For those of you who read my first piece on Burning Man and were left wanting more, or for those who checked out their site were overwhelmed by the amount of information, the festival began in San Francisco in 1986 and moved to Nevada in 1990.
The Burning Man community received a new permit allowing them to hold the event in the Black Rock desert from 2006-2010. Here’s where the trouble starts. Locals have requested a rescindment of the permit, citing the festival’s impact on the land. And since this year’s theme is The Green Man, it seemed a perfect opportunity to explore the subject and speculate about Burning Man’s future.
I called my friend Ilka who is currently enjoying her final semester of graduate school at the University of Reno and eagerly awaiting her degree in Environmental Engineering. Here is our conversation. (And no, you’re not eavesdropping.)
Boise: When did you first go to the Burn?
Ilka: I started going in 1998 when it was only 8,000 strong. The last year I attended was 2003 and nearly 30,000 strong.
Boise: Your studies are all about the environment, and you live right there in Reno. What are your concerns regarding the land used at Burning Man?
Ilka: Black Rock is where the Burn has lived for years, but…there have been proposals to not have [it there]. The amount of people (multiply 40,000 people x 2 feet x a week of running, walking and dancing around) the bicycles, the cars, all have an impact. Not to mention people carelessly using the playa as a bathroom.
Boise: Sounds like the theme this year is a bit of a paradox.
Ilka: It is ironic. A girlfriend and I came up with a term called “hippy-crite.” I have been to festivals and venues where all kinds of hippies are saying they’re loving nature. Then they turn around and defecate on the ground.
Boise: Tell us about the Black Rock Desert from an environmentalist point of view.
Ilka: The Black Rock Desert without the Burn is a different place. There are natural hot springs. It is amazing and huge! It is something like 300 square miles. That is a lot of space. It doesn’t have a lot of vegetation. There have been several architectural digs, as it’s not too far [from the] Paiute Indian reservation and [is] considered a spiritual place.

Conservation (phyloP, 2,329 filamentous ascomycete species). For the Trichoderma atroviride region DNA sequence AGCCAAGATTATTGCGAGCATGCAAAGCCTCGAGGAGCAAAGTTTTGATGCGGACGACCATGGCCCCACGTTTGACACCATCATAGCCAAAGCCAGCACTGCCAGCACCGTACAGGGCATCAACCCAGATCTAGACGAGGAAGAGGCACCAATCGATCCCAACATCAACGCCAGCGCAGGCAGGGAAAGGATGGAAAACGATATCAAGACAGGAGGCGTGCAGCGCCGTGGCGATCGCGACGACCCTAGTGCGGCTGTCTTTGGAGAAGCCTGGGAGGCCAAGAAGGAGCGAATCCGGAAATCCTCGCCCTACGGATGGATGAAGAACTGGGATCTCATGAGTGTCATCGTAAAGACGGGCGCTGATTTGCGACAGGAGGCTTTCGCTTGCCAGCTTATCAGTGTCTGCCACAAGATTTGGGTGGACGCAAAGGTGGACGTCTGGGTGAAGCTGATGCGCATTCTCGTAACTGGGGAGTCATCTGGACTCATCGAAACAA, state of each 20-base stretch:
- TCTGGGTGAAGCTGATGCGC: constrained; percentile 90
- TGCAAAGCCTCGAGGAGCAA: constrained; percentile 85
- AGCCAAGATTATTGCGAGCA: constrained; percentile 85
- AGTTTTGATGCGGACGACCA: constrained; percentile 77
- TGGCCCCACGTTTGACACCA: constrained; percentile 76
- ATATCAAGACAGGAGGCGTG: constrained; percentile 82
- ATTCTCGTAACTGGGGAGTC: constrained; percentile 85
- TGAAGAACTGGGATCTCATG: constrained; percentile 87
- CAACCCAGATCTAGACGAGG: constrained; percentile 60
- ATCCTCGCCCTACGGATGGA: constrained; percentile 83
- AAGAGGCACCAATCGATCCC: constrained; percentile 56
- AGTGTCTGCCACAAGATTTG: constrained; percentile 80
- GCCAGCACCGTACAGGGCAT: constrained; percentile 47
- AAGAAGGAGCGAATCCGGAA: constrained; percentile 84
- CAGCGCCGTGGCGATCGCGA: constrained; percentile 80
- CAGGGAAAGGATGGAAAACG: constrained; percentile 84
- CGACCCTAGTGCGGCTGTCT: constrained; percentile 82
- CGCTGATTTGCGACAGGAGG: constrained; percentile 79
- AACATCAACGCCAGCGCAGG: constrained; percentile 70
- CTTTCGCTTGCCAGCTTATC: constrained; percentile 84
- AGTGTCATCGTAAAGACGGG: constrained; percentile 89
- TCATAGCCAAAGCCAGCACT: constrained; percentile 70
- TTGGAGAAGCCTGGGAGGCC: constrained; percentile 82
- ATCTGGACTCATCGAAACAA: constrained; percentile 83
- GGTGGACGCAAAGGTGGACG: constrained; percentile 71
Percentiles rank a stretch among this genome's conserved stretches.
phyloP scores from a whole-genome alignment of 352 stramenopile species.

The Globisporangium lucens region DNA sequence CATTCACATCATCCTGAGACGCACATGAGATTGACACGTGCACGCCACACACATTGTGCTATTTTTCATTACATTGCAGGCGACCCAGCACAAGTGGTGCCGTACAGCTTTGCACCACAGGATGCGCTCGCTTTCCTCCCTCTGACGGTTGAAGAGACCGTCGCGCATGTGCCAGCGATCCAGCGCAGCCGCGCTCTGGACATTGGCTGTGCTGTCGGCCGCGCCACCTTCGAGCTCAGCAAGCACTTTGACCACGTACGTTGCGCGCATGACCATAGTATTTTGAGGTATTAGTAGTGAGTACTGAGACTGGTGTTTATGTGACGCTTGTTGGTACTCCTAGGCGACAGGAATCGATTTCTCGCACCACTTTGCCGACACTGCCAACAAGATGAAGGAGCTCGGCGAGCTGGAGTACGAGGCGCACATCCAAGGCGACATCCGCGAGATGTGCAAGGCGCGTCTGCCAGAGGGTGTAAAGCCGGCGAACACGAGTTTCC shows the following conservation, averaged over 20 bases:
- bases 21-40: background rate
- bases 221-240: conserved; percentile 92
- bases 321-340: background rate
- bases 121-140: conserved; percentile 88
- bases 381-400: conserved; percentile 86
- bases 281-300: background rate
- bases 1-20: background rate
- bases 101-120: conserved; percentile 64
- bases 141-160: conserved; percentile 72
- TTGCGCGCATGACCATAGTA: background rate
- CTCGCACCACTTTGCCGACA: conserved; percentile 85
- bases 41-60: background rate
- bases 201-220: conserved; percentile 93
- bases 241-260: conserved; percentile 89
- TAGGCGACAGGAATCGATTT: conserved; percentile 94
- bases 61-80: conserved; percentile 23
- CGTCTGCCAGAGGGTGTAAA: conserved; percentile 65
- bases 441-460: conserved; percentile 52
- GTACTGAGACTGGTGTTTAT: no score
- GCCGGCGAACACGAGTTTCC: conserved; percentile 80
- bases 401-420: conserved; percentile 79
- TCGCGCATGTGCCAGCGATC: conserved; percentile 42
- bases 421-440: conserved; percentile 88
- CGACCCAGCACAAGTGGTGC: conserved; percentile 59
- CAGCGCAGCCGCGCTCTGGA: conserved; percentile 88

Boise: But this area has 10-11 months to regenerate itself, doesn’t it?
Ilka: In the wintertime, it gets flooded with water with the run off and snow melt. You get a few inches of water each year and the run off comes onto the playa. Once it infiltrates, you have a clean playa again. Every winter it is said it cleanses itself.
Boise: As an Environmental Engineer, what would you like to see happen?
Ilka: I don’t know… that’s a tough question. I love the concept and idea of Burning Man. A leave-no-trace aspect of the festival, that’s a beginning. Thousands of people and hours and prep go into keeping the Black Rock clean before and after.
Boise: Thus this year’s theme of Green Man?
Ilka: 40,000 people on a Nevada wilderness area doesn’t seem very “green”… At the end of the event, cigarette butts, glass, and fire pits have been left behind by revelers of the event [who are] unconscious of their effect.
Boise: What kind of information can you provide from a local’s perspective?
Ilka: The locals — especially the Black Rock Rescue — feel that the environmental concerns far outweigh the commerce or tourism benefits. After years and years it leaves an impact.
Boise: Thank you for taking the time to talk to us.
Ilka: That’s just my two cents… you are welcome.
Boise will attend the final five days of Burning Man 2007 and bring back stories on whether or not the event was actually Green.